Australian consumers remain positive despite slow housing market and higher oil prices, report shows

by Ray Clancy on April 27, 2011

in Money, Business and Finance

Despite difficulties, Aussies remain positive

Consumers in Australia are more confident as interest rates remain on hold and job prospects are increasing although sentiment has been dented by the earthquake in Japan and unrest in North Africa and the Middle East, an index reveals.

The Westpac-Melbourne Institute index of consumer sentiment in Australia rose 1.2% in April from March. The index rose to 105.3 points in April in seasonally adjusted terms from 104.1 points in March.

In annual terms though, the consumer sentiment index fell 9.3%, and Westpac chief economist Bill Evans said that is because in recent months households have been exposed to both positive and negative influences.

On the positive side, interest rates have been held steady for five months, while the Australian dollar has risen to 29-year highs, he explained. Job prospects and security remain strong. But higher oil prices mean that petrol prices have increased by 3% and the property market is sluggish.

It was recently announced employment increased by 37,800 jobs in March. The survey shows there has been a sharp improvement in conditions in the labour market and this improvement has caused a considerable upward revision to the growth rates of the Index.

The message from the Index has changed from one of charting an ongoing slowdown in the growth pace of the Index to one of relative stability over the last six months.

‘Apart from before periods of excessive disruption such as during the global financial crisis or the period around the introduction of the GST, growth in the Index has tended to bottom out at or slightly below long term trend. If in this cycle growth in the Index bottoms out 1 to 1.5 ppt’s above the long term trend then prospects for growth in 2011 are buoyant,’ said Evans.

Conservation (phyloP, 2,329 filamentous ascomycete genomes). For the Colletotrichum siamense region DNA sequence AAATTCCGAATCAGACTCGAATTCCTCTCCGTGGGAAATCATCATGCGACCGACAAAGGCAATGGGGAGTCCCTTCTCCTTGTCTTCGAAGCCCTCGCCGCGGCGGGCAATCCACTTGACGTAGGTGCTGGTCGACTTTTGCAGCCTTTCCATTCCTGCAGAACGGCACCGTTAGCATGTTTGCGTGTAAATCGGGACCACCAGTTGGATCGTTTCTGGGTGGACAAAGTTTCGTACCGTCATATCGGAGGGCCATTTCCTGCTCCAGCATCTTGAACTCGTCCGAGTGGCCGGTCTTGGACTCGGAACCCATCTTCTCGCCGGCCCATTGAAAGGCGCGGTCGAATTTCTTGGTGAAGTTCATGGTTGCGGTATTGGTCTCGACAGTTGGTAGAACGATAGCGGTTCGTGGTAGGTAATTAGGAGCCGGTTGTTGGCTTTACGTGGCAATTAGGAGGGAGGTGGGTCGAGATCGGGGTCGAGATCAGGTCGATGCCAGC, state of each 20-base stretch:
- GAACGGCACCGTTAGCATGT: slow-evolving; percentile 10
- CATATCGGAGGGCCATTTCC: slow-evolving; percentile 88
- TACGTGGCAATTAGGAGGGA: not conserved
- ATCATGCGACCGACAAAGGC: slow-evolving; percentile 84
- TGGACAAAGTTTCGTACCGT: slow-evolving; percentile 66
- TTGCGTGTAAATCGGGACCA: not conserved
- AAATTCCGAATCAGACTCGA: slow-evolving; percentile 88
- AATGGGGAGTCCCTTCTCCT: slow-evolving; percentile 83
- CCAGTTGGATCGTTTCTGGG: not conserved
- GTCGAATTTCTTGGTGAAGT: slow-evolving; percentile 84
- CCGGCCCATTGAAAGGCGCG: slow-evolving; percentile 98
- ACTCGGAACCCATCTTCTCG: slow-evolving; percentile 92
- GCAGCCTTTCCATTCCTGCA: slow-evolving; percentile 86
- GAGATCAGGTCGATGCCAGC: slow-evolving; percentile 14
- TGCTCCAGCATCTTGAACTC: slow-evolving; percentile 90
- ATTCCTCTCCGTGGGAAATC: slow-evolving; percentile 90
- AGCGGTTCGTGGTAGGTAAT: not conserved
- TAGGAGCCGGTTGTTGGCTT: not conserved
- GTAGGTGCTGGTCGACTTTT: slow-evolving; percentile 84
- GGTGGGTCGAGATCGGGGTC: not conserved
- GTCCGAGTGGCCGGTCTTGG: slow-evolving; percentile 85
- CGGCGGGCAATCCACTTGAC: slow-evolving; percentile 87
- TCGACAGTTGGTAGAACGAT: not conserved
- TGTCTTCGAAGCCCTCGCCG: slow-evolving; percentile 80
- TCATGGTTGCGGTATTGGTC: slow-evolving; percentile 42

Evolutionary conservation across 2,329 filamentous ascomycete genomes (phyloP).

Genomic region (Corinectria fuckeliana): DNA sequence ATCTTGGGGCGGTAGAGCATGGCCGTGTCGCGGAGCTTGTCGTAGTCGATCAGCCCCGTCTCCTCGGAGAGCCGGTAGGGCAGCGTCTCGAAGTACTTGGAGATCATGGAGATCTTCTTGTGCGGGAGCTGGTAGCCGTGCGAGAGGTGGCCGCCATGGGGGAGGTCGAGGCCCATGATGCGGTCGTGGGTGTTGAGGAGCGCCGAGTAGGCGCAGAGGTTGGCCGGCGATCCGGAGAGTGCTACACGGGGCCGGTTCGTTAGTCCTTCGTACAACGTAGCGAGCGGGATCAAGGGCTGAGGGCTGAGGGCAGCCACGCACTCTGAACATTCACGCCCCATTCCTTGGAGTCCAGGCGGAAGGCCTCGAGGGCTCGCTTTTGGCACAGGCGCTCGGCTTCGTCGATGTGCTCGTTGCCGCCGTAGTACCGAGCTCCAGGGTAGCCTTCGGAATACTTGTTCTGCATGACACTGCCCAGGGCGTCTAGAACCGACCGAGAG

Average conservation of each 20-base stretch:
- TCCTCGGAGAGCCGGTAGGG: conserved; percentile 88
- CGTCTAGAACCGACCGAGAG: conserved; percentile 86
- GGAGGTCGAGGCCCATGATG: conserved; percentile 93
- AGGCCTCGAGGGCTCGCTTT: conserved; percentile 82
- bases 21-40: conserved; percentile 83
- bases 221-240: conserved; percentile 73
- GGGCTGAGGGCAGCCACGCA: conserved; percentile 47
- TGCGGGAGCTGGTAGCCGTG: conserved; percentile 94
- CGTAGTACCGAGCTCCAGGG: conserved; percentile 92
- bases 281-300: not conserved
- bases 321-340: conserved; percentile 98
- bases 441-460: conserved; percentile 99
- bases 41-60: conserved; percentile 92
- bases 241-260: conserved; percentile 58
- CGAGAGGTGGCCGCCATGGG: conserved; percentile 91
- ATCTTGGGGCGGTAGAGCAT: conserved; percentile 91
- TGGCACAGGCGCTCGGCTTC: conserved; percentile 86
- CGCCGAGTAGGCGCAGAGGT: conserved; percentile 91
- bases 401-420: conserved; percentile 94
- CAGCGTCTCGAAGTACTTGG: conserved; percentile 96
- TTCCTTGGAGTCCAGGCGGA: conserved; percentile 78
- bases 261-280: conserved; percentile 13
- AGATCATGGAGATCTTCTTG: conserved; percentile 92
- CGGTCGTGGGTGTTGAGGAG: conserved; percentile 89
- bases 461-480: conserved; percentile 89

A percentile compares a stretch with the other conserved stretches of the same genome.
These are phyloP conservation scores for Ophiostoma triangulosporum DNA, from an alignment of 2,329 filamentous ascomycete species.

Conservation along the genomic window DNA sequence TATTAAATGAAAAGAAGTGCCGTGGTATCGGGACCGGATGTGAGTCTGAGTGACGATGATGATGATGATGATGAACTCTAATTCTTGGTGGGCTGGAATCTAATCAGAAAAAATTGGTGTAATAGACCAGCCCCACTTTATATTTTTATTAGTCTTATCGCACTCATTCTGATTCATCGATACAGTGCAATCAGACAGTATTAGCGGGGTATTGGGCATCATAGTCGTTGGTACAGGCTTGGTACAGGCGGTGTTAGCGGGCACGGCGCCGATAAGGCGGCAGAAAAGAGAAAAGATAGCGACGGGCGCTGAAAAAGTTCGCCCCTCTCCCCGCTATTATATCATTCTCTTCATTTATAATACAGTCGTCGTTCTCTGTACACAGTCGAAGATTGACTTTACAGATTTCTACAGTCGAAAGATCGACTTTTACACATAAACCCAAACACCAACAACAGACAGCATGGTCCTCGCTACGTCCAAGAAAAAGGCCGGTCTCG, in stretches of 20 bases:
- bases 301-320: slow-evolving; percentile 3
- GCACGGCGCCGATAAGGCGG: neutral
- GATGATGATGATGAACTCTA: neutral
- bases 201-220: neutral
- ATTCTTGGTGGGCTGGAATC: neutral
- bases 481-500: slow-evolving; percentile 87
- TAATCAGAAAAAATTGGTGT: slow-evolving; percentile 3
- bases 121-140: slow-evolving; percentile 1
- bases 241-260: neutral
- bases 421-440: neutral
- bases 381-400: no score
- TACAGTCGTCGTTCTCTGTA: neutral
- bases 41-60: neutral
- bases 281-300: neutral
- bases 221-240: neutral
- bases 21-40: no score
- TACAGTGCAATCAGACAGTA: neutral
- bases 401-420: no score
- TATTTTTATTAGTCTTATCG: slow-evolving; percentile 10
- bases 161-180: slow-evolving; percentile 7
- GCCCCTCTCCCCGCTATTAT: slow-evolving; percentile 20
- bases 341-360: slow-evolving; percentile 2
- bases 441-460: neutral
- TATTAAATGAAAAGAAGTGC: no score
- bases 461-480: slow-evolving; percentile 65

‘That outlook is in line with Westpac’s view that demand growth in 2011 will be considerably stronger than average at around 4% in 2011. Business investment and the labour market are key factors in this positive outlook,’ he explained.

‘The annualised growth rate of the Leading Index has now been relatively steady over the last six months. Growth in September last year was 4.9%. However, there has been a rebalancing of the forces which are driving the growth,’ he added.

The Reserve Bank Board next meets on May03 and there is little chance of any change in rates at that meeting despite an inflation report that will be released on April 27. ‘We expect the Reserve Bank’s measure of quarterly underlying inflation to rise from 0.4%qtr, registered last January, to 0.7%qtr in April. That will be consistent with the Bank’s current forecast of around 2.75%yr for 2011. Of much more importance will be wages and employment,’ said Evans.

‘The mining boom and the surge in the terms of trade have given a huge boost to national incomes and the risk is that this boost shows up in rising wages and employment despite a likely increase in the profit share. With the unemployment rate already below the Bank’s assessment of full employment and the lead indicators pointing to ongoing strength in jobs growth the Bank will be most sensitive to labour market pressures,’ he added.

Evans points out that there is some sentiment that interest rates could rise in the September quarter but adds; ‘given the ongoing evidence of a concerned consumer and sluggish housing market, a follow up move will not be necessary until well into 2011’.

On the negative side, the recent string of disasters in Japan and the effect on oil prices of political unrest in North Africa and the Middle East means that fuel prices have increased by 3%.

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